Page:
You’ll also want to consider installation costs. Generally, the size of the tile and the necessary labor will impact the cost of installation. For example, small mosaic tiles take more detail, so installation tends to be pricier than large stone or vinyl tiles.
You want to match the grout to the tiles for a consistent look. Grout is the sealer that keeps tiles attached to one another and the subflooring.
You want a strong adhesive that won’t deteriorate over time. You also want a grout that matches with your floors. We recommend choosing a grout that has the same color scheme as your tile. You can also choose an opposing color for a striking and vibrant contrast.
Keep in mind that dirty grout instantly makes your floors look unmaintained. This is especially important as moist, small areas in the grout can breed bacteria like mold and mildew.
Now that you know what you should be looking for when choosing a tile, what are the types of tiles you’ll want to choose from? What are benefits and uses of each type of tile?
Ceramic is a mixture of clays pressed together and heated at high temperatures. Ceramic can be glazed or unglazed, and it’s ideal for commercial tiles because of its durability and versatility. It also doesn’t fade in direct sunlight, which makes it a good option for outdoor spaces as well.
Unglazed ceramic may be porous and unable to resist moisture—which you usually don’t want in high-traffic areas. However, unglazed tile is a prime candidate for waterproofing sealants, which you can easily apply for a moisture-proof floor.
Glazed ceramic is non-porous and holds up well against water. It’s durable and usually resistant to stains, scratches, and fire. It’s highly durable and holds up well against water. However, some cheaper glazed ceramic can scratch over time.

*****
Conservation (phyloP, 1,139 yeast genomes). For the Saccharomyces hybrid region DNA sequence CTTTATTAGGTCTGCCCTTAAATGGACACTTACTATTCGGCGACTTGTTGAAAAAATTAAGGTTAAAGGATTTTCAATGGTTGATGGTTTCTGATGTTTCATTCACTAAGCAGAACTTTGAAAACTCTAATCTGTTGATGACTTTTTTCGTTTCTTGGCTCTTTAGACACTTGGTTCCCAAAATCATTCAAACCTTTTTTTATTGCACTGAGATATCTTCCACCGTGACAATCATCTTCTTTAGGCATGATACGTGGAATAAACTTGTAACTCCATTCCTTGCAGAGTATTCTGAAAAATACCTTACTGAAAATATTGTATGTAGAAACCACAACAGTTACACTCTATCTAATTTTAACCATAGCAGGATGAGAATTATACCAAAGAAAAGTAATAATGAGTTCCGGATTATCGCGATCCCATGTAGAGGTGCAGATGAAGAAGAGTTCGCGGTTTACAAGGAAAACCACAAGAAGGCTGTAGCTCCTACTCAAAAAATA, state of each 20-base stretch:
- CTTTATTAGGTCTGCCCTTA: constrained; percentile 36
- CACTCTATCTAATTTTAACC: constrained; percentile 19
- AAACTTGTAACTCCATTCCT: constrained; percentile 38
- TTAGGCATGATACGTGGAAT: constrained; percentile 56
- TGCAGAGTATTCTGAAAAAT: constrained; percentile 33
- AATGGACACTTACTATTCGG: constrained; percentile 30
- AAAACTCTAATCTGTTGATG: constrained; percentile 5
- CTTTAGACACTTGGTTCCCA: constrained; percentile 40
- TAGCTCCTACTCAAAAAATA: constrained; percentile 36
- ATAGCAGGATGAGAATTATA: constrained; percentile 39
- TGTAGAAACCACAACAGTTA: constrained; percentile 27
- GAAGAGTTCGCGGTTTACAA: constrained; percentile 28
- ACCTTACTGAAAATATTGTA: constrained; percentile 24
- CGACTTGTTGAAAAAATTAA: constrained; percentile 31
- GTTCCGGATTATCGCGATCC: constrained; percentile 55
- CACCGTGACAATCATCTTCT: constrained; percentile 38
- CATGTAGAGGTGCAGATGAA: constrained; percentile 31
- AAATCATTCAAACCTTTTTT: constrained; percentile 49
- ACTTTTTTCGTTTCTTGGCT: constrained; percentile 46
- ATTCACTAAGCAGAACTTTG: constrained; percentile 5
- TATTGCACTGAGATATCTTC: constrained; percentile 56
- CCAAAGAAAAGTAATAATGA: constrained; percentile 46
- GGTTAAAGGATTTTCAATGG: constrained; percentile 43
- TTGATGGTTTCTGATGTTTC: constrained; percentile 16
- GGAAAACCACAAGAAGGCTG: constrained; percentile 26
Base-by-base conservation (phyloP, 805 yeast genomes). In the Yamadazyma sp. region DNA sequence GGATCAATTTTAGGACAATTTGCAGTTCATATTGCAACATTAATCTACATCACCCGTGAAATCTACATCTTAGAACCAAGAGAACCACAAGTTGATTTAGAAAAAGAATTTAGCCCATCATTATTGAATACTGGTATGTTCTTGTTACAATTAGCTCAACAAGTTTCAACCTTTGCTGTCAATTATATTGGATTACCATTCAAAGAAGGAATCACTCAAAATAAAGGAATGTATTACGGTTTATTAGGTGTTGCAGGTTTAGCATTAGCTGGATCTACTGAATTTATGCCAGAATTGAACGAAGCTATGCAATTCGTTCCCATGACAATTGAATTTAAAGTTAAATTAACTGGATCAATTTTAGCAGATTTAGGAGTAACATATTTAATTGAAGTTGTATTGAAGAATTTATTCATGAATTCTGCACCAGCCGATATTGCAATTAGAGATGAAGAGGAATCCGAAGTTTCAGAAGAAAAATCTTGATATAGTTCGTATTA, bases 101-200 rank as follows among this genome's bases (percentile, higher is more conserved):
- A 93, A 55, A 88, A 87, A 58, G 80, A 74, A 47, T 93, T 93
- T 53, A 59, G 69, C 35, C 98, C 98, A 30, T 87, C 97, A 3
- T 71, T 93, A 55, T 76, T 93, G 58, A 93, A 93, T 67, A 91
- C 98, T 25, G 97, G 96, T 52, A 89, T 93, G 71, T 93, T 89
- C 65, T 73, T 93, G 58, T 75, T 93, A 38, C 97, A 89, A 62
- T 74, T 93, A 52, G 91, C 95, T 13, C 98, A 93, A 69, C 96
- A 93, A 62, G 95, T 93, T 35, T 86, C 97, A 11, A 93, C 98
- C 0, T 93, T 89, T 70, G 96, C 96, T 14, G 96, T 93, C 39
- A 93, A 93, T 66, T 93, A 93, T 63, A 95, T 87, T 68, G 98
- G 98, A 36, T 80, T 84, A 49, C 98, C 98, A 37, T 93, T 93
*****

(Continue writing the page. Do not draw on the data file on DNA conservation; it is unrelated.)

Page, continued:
The only drawback to ceramic is that low-quality tiles will chip over time, and it can be a challenge to clean the grout in between ceramic tiles.
Porcelain tiles are made from finer clays like quartz and feldspar. They’re pressed at higher temperatures, which makes porcelain stronger and more durable than ceramic.
Porcelain can withstand just about any scratches or wear and tear that comes its way. It’s also highly resistant to moisture and frost, making it great for entryways and lobbies. Porcelain is also non-porous and nearly impervious to spills, so it’s a strong option for kitchens and bathrooms.
We often recommend porcelain because of its durability, safety, and versatility. It comes in a variety of finishes and sizes, and it can even be made to imitate natural stone or slate.
Most porcelain will not chip or scratch. However, we recommend getting porcelain tile that is the same color throughout, so it’s less noticeable if it gets dented or scratched over time.
Marble is a type of natural stone tile that’s highly durable and versatile. These give a luxurious, stunning look to any room. They’re especially used in lobbies or large conference rooms.